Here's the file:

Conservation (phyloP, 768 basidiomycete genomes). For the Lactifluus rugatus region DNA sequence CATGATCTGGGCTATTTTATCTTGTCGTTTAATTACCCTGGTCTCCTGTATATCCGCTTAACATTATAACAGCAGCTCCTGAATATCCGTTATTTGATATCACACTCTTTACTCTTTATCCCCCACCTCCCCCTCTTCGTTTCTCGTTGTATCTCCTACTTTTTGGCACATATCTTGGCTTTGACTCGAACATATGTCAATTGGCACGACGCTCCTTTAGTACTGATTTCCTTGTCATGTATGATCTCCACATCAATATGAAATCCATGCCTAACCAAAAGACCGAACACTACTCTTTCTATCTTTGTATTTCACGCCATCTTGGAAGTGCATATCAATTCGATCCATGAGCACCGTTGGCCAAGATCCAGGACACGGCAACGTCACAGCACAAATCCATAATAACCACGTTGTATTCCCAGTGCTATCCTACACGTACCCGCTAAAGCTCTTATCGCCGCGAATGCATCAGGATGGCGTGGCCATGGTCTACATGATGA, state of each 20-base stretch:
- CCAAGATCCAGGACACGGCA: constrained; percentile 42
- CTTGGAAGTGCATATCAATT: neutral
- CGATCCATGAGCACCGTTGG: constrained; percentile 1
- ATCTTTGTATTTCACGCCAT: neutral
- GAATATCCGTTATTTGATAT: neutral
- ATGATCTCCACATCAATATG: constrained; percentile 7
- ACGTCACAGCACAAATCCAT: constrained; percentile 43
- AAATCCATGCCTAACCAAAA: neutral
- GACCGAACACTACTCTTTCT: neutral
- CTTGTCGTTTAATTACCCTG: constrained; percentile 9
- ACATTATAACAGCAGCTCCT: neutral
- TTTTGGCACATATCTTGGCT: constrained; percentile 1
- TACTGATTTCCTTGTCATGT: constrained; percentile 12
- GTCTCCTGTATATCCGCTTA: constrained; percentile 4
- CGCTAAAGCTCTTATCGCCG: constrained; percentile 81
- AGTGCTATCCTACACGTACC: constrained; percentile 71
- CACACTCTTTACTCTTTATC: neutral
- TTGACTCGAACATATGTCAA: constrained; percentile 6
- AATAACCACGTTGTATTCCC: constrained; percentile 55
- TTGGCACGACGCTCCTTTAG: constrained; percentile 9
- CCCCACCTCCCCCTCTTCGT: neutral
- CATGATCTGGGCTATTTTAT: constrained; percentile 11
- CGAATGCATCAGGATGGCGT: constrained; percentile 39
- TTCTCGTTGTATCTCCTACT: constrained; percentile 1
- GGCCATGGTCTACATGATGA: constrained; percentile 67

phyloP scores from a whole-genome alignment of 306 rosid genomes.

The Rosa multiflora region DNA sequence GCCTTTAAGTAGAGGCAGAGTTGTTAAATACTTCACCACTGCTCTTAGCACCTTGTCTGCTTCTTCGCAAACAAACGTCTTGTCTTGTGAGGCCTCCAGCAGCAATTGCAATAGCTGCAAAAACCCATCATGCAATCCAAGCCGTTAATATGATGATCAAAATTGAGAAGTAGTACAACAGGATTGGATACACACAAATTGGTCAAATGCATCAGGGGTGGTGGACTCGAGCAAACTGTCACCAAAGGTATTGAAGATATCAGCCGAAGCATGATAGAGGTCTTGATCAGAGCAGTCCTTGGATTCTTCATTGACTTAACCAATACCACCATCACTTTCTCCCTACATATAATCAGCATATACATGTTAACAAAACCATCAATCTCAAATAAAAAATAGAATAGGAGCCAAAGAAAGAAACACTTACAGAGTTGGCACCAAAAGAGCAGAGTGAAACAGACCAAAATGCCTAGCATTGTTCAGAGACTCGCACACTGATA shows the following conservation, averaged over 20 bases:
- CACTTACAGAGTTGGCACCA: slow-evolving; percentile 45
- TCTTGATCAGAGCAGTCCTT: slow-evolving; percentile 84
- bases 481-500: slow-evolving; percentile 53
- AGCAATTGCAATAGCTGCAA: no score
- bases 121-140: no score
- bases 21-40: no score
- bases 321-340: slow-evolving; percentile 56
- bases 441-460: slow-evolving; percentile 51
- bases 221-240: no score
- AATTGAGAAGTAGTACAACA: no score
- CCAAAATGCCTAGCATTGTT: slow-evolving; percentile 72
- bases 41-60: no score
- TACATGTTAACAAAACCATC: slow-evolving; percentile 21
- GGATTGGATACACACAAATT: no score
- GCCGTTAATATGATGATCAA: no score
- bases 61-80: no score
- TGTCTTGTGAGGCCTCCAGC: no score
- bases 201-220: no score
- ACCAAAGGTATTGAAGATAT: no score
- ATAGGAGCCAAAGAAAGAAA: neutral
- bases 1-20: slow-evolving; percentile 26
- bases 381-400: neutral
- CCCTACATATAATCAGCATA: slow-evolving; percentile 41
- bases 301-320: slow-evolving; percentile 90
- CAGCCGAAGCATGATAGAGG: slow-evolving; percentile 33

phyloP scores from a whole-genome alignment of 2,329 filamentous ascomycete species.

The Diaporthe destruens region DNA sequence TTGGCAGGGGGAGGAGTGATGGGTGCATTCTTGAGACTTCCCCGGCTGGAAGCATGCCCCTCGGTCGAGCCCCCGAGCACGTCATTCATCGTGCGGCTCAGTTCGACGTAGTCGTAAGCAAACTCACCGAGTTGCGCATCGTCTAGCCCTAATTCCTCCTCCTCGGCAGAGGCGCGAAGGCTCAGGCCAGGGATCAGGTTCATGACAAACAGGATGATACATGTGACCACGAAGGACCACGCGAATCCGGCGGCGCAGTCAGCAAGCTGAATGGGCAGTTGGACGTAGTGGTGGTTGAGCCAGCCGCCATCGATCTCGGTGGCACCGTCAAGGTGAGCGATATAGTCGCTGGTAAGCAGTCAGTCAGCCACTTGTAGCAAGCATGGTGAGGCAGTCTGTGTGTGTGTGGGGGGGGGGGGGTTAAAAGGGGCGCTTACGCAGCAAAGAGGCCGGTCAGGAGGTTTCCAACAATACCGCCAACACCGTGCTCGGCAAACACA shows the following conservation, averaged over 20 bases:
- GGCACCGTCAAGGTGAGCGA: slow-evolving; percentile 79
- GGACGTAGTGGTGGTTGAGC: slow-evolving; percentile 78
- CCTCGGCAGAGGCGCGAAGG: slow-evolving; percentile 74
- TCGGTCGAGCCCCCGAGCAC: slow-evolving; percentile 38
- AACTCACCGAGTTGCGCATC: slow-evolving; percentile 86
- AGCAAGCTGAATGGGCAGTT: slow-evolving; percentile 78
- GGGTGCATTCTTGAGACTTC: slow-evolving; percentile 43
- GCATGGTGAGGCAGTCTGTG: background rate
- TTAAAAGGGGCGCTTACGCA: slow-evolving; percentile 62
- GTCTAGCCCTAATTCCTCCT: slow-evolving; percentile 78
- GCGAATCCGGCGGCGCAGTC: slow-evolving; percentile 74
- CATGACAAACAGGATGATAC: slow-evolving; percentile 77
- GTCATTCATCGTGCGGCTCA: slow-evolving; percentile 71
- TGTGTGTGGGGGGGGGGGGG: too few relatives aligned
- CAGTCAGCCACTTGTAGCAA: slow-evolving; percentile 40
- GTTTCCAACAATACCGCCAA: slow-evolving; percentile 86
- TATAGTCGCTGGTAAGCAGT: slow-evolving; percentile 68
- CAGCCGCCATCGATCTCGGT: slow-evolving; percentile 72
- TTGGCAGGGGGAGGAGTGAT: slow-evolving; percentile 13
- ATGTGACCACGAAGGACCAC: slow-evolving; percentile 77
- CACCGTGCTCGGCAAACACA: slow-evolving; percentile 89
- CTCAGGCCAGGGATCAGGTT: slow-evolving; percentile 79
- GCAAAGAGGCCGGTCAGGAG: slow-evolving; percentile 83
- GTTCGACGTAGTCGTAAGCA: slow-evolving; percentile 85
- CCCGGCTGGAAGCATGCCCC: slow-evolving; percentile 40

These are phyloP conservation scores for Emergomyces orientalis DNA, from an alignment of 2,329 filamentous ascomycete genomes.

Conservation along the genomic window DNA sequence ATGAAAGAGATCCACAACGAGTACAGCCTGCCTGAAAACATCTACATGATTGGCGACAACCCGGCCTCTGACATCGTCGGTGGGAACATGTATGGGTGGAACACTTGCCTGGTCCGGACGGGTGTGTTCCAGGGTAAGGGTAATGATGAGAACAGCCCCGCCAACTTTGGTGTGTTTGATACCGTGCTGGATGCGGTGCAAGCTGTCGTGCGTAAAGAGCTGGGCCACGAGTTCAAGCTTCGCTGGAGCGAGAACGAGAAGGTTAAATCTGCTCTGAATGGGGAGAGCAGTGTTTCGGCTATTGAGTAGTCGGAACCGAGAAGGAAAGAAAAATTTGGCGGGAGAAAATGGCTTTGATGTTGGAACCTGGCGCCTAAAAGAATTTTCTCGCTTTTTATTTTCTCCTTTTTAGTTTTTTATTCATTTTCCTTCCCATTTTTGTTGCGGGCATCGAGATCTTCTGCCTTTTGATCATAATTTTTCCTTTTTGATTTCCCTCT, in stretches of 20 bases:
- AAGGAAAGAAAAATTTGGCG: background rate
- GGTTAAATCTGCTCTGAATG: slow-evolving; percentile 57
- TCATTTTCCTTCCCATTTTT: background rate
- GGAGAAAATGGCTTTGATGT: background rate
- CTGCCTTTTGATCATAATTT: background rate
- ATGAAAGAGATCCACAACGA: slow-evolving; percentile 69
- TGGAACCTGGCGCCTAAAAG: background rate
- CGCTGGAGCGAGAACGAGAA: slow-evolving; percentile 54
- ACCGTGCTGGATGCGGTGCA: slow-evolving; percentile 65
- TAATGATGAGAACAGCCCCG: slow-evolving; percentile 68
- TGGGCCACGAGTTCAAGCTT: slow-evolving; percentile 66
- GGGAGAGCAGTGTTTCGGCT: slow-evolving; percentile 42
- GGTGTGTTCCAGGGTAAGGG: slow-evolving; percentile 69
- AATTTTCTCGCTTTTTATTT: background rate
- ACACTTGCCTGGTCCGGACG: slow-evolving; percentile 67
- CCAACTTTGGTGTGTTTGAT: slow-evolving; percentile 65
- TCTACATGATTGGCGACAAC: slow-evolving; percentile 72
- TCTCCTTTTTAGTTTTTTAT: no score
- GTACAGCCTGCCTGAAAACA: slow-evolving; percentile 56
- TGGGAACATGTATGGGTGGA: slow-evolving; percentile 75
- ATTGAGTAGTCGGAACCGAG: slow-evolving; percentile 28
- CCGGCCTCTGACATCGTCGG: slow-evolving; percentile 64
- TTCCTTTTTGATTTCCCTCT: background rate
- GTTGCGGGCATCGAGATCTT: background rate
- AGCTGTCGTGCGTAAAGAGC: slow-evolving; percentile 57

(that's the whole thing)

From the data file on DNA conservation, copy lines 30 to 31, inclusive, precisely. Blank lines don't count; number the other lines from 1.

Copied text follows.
- TCTTGATCAGAGCAGTCCTT: slow-evolving; percentile 84
- bases 481-500: slow-evolving; percentile 53